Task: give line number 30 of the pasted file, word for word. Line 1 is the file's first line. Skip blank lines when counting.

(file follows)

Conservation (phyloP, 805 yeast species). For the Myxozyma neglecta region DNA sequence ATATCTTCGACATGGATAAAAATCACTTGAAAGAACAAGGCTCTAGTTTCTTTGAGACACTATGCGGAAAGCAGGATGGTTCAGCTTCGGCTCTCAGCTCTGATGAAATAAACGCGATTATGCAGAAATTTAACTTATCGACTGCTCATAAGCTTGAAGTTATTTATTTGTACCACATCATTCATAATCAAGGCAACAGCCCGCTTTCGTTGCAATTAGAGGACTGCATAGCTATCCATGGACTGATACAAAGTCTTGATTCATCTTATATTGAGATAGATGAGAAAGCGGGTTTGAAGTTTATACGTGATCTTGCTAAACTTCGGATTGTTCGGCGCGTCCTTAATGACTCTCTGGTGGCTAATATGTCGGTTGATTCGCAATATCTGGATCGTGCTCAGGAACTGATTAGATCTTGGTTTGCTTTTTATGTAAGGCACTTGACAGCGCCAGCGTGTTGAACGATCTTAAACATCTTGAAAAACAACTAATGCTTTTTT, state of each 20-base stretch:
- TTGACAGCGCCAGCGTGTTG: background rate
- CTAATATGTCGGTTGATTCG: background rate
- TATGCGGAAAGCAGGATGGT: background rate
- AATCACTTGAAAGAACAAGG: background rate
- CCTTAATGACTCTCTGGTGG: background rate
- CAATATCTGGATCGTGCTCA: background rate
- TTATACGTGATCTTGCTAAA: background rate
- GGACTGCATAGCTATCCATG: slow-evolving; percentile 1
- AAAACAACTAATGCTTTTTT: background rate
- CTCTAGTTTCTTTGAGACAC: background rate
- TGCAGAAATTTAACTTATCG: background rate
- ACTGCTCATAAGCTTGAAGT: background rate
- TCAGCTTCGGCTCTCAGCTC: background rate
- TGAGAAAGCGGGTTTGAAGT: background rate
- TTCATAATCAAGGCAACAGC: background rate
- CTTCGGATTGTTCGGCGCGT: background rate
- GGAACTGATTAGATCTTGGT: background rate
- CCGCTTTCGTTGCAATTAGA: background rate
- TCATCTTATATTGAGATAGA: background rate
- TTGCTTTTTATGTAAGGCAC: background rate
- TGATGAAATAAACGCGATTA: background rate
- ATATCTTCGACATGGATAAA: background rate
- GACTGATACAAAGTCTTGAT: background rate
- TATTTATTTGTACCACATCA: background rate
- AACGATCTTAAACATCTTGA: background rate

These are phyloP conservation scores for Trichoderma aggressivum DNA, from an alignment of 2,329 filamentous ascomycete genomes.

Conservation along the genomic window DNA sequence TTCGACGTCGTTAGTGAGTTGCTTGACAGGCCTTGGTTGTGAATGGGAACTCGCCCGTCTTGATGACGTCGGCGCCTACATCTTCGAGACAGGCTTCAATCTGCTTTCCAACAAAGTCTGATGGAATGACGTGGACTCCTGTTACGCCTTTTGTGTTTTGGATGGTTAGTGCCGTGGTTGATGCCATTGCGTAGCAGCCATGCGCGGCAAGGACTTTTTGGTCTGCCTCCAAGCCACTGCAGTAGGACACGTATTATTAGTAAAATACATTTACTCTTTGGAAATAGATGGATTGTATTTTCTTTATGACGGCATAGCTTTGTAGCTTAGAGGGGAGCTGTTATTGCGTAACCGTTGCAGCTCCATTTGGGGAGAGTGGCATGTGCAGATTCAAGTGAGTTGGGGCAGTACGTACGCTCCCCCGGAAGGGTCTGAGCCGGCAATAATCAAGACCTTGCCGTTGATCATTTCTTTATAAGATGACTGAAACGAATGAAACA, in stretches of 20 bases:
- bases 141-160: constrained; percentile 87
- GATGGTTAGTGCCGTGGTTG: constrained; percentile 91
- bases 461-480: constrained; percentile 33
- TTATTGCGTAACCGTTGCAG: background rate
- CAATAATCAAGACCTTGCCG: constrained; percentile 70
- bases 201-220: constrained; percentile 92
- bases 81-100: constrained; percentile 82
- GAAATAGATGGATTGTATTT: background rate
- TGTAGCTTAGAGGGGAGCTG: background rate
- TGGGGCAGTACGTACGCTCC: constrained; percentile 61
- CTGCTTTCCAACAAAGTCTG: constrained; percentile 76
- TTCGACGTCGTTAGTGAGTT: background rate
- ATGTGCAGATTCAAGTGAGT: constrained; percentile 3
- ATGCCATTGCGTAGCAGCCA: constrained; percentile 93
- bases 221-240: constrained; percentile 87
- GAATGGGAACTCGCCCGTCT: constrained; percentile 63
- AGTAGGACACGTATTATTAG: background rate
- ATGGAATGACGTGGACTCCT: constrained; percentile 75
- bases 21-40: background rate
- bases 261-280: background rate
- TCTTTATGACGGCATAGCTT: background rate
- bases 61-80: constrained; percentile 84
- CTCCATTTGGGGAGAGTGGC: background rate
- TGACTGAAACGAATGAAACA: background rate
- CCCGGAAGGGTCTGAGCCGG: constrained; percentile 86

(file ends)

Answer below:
- GATGGTTAGTGCCGTGGTTG: constrained; percentile 91